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House Republicans play a high-profile game of musical chairs

The race offering the most drama on Capitol Hill? The contest for House Majority Whip.
The dome of the US Capitol is seen in Washington, D.C., September 20, 2008.
The dome of the US Capitol is seen in Washington, D.C., September 20, 2008.
Late yesterday, Politico ran a piece on the "clamoring" among House Republicans for various leadership posts, now that House Majority Leader Eric Cantor (R-Va.) is stepping down in the wake of his embarrassing primary defeat. The article said Cantor's loss "is giving conservative House members their best chance at securing a seat at the leadership table in years" (via Jamison Foser).
It's difficult to understand this perspective, even by the standards of the Beltway media. The current crop of House Republican leaders have refused to compromise, rejected bipartisan cooperation, and went along with a plan to shut down the government and hold the debt ceiling hostage (more than once). They've held several dozen pointless votes to repeal "Obamacare," all while reflexively opposing everything President Obama supported.
If the political world is going to accept as a given that none of these House GOP leaders have earned the "conservative" label, we'll all have to take a good, long look at what the word actually means in the 21st century.
Cantor has a 95% lifetime rating from the American Conservative Union. What's that make him, a centrist?
What I suspect Politico meant was that this is an opportunity for the Republicans' more extreme, anti-establishment, let's-never-raise-the-debt-ceiling-even-if-it-crashes-the-economy wing to have a representative in the House GOP's leadership team. And if so, it's true -- this is a fairly rare chance for a significant shake-up.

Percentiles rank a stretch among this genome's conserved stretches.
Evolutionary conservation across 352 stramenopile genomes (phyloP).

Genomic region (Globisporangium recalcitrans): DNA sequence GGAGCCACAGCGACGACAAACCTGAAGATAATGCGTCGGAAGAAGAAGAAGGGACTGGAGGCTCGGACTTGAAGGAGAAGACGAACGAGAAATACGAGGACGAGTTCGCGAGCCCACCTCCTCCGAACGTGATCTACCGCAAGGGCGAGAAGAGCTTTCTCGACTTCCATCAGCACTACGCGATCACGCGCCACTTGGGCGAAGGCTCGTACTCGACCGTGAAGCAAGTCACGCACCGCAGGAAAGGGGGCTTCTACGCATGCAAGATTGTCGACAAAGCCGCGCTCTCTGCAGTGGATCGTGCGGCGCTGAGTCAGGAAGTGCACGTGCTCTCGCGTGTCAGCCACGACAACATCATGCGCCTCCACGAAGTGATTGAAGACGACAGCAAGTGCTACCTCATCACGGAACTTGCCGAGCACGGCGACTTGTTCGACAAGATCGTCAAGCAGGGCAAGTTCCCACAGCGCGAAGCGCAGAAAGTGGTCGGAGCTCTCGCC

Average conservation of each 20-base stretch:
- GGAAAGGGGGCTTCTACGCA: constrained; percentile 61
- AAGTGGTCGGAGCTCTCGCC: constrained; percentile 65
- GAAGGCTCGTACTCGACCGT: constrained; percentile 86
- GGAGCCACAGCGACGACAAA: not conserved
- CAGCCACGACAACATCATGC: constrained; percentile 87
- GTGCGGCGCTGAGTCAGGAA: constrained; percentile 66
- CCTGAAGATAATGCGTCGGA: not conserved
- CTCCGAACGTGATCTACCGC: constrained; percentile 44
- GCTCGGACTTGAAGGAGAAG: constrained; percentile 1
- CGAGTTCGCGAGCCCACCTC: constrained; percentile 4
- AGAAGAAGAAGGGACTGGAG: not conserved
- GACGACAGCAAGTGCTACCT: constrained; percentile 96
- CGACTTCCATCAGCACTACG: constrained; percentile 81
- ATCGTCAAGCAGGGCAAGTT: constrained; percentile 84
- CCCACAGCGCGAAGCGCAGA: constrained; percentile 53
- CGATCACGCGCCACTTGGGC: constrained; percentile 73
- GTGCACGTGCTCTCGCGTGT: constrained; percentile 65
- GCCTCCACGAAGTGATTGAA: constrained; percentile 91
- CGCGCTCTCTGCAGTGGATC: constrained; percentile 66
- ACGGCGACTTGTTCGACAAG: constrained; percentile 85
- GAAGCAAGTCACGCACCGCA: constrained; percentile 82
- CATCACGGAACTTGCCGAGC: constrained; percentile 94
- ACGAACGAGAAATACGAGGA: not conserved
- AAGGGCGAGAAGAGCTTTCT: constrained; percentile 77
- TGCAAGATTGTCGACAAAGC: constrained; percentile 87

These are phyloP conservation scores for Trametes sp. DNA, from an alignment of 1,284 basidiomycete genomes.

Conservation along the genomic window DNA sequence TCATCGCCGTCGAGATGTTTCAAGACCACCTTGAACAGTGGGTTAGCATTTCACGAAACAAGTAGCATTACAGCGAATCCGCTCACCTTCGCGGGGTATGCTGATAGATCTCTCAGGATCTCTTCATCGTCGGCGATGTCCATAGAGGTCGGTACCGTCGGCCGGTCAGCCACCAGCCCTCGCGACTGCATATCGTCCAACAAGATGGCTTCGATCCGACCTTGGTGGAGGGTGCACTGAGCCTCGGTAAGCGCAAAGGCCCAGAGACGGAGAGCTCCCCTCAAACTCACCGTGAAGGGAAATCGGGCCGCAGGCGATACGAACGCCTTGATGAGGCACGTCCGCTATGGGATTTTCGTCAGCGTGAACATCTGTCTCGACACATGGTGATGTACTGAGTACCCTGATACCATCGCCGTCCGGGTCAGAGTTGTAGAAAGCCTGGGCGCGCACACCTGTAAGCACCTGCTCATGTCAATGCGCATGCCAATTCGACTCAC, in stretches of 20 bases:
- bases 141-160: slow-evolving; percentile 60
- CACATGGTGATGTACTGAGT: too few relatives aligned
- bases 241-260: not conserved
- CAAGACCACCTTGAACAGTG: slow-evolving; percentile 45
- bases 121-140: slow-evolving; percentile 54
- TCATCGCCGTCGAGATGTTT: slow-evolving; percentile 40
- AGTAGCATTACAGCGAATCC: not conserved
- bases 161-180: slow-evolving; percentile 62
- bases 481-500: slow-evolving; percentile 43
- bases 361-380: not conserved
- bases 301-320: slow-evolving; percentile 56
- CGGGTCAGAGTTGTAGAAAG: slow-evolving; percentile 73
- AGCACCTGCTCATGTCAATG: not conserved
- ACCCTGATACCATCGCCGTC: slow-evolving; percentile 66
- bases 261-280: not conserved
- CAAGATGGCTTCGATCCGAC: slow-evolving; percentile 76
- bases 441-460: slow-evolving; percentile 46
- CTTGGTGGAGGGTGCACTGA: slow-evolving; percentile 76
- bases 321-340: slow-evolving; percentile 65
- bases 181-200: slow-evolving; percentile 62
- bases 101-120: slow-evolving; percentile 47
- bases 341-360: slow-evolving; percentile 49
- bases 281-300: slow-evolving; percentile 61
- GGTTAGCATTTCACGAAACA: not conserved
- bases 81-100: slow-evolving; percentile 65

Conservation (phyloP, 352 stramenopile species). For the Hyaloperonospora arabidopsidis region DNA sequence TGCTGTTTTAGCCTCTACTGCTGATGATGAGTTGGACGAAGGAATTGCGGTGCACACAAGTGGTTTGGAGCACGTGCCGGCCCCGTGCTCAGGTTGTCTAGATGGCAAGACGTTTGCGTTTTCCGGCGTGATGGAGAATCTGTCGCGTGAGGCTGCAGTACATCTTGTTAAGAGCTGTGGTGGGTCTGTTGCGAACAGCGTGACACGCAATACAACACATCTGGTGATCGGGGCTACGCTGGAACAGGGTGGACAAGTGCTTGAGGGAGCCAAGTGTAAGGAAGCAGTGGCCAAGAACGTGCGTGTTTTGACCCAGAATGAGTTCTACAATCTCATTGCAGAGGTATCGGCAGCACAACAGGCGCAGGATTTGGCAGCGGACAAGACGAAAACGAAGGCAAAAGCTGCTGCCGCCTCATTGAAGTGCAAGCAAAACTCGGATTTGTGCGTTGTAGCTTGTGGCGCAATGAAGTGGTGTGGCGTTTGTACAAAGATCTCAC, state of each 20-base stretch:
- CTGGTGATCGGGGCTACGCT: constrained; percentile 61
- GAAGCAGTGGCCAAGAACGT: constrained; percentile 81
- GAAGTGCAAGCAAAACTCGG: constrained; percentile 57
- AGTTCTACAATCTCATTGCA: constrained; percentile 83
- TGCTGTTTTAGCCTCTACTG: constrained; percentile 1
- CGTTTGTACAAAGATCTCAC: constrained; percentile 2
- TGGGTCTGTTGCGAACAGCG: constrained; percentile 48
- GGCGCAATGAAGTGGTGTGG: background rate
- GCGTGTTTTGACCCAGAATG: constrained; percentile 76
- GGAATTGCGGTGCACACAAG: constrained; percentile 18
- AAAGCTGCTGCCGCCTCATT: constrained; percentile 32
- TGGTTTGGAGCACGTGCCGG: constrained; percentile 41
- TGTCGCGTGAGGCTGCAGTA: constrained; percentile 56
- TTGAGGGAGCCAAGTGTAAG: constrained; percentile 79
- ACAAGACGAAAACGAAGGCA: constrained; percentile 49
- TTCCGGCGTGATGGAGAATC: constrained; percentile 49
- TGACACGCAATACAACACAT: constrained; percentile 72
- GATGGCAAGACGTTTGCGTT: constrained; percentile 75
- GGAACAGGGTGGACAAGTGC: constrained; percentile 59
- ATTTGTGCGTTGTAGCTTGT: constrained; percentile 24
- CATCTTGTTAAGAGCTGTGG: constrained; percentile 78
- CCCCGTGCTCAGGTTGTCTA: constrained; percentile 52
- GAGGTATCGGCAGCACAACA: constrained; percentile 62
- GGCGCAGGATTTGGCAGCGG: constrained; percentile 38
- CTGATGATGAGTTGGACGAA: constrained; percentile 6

A Republican source told Jake Tapper yesterday that House Republicans will likely end up with one or two people "who don't qualify as grown-up." That sounds about right, though the current question is who and how many.
As of this morning, the race to replace Cantor is looking less interesting than expected.

As the race to replace House Majority Leader Eric Cantor (R-Va.) began Wednesday afternoon, House Majority Whip Kevin McCarthy (R-Calif.) and his allies adopted a motto: Speed kills. Using his deep network of supporters, deputy whips and a paper-based scoring system that dates back to the House leadership races of the 1990s, McCarthy and his team were asserting momentum Wednesday night in the race to become the second-ranking House Republican, hoping to swiftly seal the deal as other contenders were still mulling whether to join the fray.

As of now, this will apparently be a two-man race: McCarthy vs. long-time rival Rep. Pete Sessions (R-Texas). Rep. Jeb Hensarling (R-Texas) was weighing a bid, but dropped out of consideration this morning.
In a one-on-one contest, it's hard to see how McCarthy loses this one. I'll have more on McCarthy as his ascension draws closer, but for now, this report from Ryan Grim and Ashley Alman is certainly worth your time.
House Conference Chair Cathy McMorris Rodgers (R-Wash.), intends to stay right where she is, as does House Speaker John Boehner (R-Ohio), which means the most competitive contest will be to succeed McCarthy as Majority Whip.
There was some chatter that Rep. Tom Price (R-Ga.) might seek the gig, but he'll instead run to replace Paul Ryan as Budget Committee chair. Instead, the Whip race will apparently come down to Republican Study Committee Chairman Steve Scalise (R-La.), Rep. Marlin Stutzman (R-Ind.), and Rep. Peter Roskam (R-Ill.), the current chief deputy whip.
This is the contest that will probably offer the most drama. It's also the one to watch if you're wondering which of these cast of characters doesn't "qualify as grown-up."
Stutzman, for example, is perhaps best known for delivering the best quote of the shutdown crisis last fall. When the White House told House Republicans they would get no additional treats for keeping the government's lights on, it was the Indiana Republican who said, "We're not going to be disrespected. We have to get something out of this. And I don't know what that even is."
Scalise, meanwhile, is a Dick Cheney admirer who believes President Obama may be trying to create a "dictatorship." The Louisiana Republican is also a big fan of debt-ceiling hostage crises. (There's also an amusing story from 2012 in which Scalise fired a smart, up-and-coming Republican scholar who dared to endorse copyright reform.)
House Republicans will meet a week from today, behind closed doors, to elect the new leadership team.